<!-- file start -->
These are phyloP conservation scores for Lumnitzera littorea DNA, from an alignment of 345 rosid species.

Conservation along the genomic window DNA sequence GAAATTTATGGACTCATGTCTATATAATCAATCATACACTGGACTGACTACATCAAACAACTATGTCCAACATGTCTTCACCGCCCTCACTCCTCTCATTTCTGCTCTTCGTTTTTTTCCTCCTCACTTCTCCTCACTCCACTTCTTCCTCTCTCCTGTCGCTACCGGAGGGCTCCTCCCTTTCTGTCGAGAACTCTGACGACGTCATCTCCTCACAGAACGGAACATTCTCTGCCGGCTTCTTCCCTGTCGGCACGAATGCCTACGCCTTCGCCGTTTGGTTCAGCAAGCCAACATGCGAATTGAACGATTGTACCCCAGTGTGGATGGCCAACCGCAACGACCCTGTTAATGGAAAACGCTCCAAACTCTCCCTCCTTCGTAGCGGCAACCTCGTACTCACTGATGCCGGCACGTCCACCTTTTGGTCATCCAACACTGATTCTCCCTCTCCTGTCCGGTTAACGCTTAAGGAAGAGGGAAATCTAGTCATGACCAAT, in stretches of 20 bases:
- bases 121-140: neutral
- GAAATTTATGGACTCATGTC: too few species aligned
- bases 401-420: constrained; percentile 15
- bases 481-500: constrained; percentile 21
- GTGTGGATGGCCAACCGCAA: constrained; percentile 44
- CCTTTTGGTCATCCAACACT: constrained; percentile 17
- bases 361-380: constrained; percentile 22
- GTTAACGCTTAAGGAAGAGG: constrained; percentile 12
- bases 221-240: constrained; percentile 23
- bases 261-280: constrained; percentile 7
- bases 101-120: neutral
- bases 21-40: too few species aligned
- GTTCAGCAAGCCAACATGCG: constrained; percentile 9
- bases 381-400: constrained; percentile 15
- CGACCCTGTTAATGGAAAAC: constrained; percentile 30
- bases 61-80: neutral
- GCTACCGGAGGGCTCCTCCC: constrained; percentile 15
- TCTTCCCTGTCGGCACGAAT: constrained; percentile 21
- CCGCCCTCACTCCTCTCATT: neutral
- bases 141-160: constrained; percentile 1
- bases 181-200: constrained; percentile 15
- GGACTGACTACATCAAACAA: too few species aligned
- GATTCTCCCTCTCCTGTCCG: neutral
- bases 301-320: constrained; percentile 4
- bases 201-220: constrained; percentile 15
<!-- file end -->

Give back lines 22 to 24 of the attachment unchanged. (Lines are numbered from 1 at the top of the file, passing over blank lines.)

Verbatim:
- bases 141-160: constrained; percentile 1
- bases 181-200: constrained; percentile 15
- GGACTGACTACATCAAACAA: too few species aligned